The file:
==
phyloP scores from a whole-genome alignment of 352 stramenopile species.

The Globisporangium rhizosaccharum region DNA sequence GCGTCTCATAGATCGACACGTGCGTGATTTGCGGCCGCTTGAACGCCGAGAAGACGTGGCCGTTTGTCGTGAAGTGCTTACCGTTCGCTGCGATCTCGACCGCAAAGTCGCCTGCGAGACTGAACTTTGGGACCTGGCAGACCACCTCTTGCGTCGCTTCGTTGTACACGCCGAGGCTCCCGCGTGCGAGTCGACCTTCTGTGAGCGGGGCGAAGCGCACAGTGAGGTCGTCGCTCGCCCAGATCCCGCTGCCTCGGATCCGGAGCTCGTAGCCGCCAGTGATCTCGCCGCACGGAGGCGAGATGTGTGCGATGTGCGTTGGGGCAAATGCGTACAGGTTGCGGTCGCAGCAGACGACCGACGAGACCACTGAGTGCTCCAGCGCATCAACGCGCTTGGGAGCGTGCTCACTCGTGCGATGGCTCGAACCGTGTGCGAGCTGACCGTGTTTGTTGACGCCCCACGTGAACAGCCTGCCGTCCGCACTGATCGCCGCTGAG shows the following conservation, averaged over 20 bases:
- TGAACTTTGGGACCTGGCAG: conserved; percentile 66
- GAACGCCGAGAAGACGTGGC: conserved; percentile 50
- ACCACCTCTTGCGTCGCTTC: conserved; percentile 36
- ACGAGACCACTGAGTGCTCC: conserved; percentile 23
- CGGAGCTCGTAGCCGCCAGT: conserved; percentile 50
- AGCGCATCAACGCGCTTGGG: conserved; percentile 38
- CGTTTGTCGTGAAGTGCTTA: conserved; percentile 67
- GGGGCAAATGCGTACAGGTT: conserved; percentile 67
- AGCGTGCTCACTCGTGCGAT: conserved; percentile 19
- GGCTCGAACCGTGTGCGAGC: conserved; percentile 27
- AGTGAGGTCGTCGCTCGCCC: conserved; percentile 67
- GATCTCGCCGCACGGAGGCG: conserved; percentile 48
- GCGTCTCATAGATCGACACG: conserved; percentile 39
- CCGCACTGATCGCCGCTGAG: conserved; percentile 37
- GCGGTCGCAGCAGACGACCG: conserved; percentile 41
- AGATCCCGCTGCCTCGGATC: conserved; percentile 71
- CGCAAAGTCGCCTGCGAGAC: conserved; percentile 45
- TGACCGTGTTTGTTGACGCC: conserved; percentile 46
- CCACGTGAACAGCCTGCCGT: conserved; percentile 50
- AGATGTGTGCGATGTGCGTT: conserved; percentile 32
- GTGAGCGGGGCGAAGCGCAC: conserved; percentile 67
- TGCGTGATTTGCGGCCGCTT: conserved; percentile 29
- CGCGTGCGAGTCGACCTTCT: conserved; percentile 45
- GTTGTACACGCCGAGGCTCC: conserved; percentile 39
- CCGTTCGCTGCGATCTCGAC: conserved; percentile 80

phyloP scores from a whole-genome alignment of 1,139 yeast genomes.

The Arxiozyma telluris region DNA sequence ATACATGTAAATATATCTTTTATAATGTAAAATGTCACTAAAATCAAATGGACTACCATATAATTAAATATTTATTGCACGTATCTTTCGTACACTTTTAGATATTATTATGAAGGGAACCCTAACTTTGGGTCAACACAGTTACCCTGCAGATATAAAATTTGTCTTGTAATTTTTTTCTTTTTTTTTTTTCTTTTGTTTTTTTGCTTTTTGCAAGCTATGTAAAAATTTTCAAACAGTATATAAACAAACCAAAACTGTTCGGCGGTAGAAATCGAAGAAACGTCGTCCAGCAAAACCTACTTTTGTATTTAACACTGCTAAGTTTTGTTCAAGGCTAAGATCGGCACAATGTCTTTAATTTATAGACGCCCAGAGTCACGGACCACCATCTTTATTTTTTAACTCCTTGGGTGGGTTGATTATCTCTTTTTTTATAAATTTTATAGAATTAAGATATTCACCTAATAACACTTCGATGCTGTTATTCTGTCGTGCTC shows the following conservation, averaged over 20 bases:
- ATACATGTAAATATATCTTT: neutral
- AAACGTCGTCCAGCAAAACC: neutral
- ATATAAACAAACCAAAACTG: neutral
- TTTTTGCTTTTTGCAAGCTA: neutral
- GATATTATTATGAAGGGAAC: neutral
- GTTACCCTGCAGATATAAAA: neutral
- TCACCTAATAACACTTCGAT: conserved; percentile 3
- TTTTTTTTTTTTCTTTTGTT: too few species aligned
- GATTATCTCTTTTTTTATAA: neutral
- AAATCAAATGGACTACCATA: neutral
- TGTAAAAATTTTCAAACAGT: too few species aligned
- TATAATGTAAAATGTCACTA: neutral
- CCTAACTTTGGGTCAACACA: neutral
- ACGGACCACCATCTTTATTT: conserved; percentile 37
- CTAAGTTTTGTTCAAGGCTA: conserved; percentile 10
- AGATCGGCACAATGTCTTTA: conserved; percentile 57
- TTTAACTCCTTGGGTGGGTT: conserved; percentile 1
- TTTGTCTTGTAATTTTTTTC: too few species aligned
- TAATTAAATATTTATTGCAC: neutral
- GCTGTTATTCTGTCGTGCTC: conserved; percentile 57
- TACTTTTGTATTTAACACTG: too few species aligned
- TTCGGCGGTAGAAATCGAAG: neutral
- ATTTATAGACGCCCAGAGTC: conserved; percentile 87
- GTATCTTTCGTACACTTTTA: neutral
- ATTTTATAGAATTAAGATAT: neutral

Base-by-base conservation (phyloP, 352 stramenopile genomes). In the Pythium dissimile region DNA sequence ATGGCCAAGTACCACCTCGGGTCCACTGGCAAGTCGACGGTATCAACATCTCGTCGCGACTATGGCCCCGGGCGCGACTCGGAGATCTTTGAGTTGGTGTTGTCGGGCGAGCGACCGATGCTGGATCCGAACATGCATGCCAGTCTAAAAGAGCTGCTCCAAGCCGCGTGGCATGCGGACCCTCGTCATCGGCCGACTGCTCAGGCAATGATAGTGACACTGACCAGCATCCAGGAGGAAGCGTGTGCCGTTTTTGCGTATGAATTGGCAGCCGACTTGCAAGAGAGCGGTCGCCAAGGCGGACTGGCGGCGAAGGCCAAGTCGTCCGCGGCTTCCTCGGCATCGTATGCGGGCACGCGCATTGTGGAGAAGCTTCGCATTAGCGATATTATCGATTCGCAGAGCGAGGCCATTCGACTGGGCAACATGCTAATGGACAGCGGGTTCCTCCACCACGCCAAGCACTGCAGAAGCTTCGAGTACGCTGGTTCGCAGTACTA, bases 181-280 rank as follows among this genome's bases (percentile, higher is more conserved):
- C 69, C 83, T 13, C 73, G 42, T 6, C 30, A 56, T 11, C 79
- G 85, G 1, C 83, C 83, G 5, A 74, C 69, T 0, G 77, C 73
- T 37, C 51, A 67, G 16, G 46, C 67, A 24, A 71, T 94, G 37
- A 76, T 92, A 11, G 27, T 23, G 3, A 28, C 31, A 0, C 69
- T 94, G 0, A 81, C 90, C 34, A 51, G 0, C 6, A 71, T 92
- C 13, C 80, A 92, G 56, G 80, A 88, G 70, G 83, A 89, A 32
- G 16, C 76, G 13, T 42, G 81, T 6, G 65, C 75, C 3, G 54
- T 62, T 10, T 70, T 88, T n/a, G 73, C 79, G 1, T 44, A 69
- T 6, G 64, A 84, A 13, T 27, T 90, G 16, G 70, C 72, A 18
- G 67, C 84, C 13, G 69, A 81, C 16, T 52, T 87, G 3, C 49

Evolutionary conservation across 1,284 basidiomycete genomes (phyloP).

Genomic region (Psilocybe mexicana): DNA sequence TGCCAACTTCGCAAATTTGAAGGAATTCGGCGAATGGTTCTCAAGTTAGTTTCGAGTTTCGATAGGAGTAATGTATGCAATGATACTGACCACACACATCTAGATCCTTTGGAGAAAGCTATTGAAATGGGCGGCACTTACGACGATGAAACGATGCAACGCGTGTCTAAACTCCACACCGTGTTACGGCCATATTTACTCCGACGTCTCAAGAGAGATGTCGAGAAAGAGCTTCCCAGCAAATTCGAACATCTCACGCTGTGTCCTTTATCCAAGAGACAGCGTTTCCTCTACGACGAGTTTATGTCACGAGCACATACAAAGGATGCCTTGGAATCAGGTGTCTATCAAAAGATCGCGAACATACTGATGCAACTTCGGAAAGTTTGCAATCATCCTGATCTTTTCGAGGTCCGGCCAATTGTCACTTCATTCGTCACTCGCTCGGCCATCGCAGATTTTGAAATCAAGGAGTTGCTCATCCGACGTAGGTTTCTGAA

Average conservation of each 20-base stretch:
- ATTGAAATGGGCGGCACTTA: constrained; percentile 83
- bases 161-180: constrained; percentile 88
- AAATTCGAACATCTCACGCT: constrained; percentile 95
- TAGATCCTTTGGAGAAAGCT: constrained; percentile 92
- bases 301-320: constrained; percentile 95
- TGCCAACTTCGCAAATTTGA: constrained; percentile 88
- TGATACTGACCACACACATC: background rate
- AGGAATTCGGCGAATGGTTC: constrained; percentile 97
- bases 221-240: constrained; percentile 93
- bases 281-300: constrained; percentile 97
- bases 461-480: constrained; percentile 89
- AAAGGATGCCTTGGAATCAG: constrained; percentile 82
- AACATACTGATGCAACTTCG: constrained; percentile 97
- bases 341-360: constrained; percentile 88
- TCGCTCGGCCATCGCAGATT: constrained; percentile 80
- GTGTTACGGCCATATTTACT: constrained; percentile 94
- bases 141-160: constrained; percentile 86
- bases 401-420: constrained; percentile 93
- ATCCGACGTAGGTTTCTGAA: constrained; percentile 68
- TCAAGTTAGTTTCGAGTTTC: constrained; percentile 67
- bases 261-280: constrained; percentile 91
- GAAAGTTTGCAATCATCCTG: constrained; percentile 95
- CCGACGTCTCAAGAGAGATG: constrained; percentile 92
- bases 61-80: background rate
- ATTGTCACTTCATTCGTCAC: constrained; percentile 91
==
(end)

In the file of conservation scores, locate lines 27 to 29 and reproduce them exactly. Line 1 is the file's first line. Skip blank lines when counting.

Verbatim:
- CCGTTCGCTGCGATCTCGAC: conserved; percentile 80

phyloP scores from a whole-genome alignment of 1,139 yeast genomes.

The Arxiozyma telluris region DNA sequence ATACATGTAAATATATCTTTTATAATGTAAAATGTCACTAAAATCAAATGGACTACCATATAATTAAATATTTATTGCACGTATCTTTCGTACACTTTTAGATATTATTATGAAGGGAACCCTAACTTTGGGTCAACACAGTTACCCTGCAGATATAAAATTTGTCTTGTAATTTTTTTCTTTTTTTTTTTTCTTTTGTTTTTTTGCTTTTTGCAAGCTATGTAAAAATTTTCAAACAGTATATAAACAAACCAAAACTGTTCGGCGGTAGAAATCGAAGAAACGTCGTCCAGCAAAACCTACTTTTGTATTTAACACTGCTAAGTTTTGTTCAAGGCTAAGATCGGCACAATGTCTTTAATTTATAGACGCCCAGAGTCACGGACCACCATCTTTATTTTTTAACTCCTTGGGTGGGTTGATTATCTCTTTTTTTATAAATTTTATAGAATTAAGATATTCACCTAATAACACTTCGATGCTGTTATTCTGTCGTGCTC shows the following conservation, averaged over 20 bases: